State Dems want Parnell to drop out after divorce docs unearth spousal abuse allegations

State Dems want Parnell to drop out after divorce docs unearth spousal abuse allegations

COLUMBIA, SC (WIS) - South Carolina Democratic Party leaders are pushing Congressional candidate Archie Parnell to drop out of the race after documents unearthed by his own campaign showed his first marriage collapsed under the weight of physical abuse allegations.

Parnell, who had a surprisingly robust showing against Rep. Ralph Norman during the special election to replace White House budget director Mick Mulvaney in 2017, is being asked to leave the race.

State Democratic Party leader Trav Robertson released a statement over the weekend pressing Parnell to quit.

"In light of this sad revelation, Archie Parnell has no choice but to withdraw from the race for the 5th Congressional District," Robertson said. "His actions, though long ago, directly contradict the values of the Democratic Party."

Documents detailing Parnell's 1973 divorce from his first wife, Kathleen Parnell, speak of an Oct. 21, 1973 incident where, according to the documents, Archie forced himself into an apartment where Kathleen was staying.

He, the documents said, forced his way in by breaking a glass door with a tire iron and then repeatedly struck Kathleen "with such force as to cause her acute physical injury."

Those documents also forced at least one member of Parnell's senior campaign staff to resign Friday.

"The contents of the divorce records were disturbing and left no question in my mind that Archie needed to immediately withdraw from the race," former Parnell campaign director Yates Baroody said. "They also left no question in my mind that I needed to withdraw from the race."

As people are calling for Parnell to withdraw from the race, Democratic Candidate Steve Lough added to the group, encouraging Parnell to withdraw. Lough says he was saddened to hear of the divorce document. He compared those running on the democratic ticket to a football team.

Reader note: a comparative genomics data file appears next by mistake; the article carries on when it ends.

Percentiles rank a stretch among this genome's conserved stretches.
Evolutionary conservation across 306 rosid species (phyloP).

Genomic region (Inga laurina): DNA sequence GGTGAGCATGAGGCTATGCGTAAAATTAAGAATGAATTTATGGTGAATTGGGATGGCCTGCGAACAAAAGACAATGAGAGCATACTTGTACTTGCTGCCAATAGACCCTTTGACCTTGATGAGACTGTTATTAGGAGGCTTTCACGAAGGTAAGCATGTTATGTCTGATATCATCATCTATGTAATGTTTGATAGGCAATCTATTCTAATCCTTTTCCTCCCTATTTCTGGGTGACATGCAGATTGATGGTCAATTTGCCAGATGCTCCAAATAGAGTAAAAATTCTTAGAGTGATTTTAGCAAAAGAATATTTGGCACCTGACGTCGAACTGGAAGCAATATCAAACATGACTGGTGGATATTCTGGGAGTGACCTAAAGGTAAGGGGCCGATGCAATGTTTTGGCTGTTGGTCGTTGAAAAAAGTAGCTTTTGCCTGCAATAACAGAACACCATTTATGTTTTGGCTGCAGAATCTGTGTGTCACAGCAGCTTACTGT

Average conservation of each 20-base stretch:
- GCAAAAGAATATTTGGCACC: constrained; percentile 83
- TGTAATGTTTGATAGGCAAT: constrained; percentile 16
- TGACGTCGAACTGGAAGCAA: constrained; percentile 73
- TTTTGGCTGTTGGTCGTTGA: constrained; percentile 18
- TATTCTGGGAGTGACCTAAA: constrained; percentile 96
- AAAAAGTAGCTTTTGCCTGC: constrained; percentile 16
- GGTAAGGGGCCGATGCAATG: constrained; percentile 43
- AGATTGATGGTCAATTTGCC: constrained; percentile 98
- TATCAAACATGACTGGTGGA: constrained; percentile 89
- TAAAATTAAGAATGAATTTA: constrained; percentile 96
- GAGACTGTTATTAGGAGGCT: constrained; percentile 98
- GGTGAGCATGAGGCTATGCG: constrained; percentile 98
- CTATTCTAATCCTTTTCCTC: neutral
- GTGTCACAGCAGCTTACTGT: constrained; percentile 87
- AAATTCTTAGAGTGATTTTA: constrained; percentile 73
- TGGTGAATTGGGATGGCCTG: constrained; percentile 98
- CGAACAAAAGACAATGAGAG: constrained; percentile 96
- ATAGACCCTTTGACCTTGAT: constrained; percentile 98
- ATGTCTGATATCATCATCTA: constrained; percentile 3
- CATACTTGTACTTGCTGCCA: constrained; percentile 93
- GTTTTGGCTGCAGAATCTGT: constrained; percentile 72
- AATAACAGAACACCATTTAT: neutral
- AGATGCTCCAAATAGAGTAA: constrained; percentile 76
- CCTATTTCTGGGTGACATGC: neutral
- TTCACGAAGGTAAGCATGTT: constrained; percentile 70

"(Former USC Gamecocks football coach) Steve Spurrier looked right at the camera and said 'hey, it's pretty easy for me. You hit a girl, you're off the team,'" Lough commented, adding, "maybe one person is not as important as the team."

Lough says domestic violence is bad, but it's the appearance of a cover-up that concerns him most. Lough is a former Ringling Brothers clown.

"I was a clown. I'm proud of what I was," Lough gleamed, "everybody, be upfront with what you are and we can deal with that. The timing, you know... if this had been in the early eighties, maybe it wouldn't have been as big of a deal. But you know, society has kind of progressed a little bit," Lough said of Parnell's domestic violence accusations.

In general, of people running for office or serving in office and facing abuse allegations, Lough added, "it depends on if they were always honest about it and people always knew about it from the beginning of time. It depends on if they stayed together and this was an amicable kind of thing…every situation is different, and that's what we need to look at, too."

Rep. James Smith, who is one of three people seeking the Democratic gubernatorial nomination, has also called upon Parnell to drop out.

Fellow Democratic nominee Marguerite Willis also asked him to leave the race.

WIS-TV's Ashleigh Holland reached out to Archie Parnell on Tuesday, through phone calls, messages, and knocked on his door at his Sumter home. However, no calls or messages were returned for a statement or response to the allegations or answers as to whether he will withdraw. The only response to Holland's ringing his doorbell was a slammed window shutter from someone inside.

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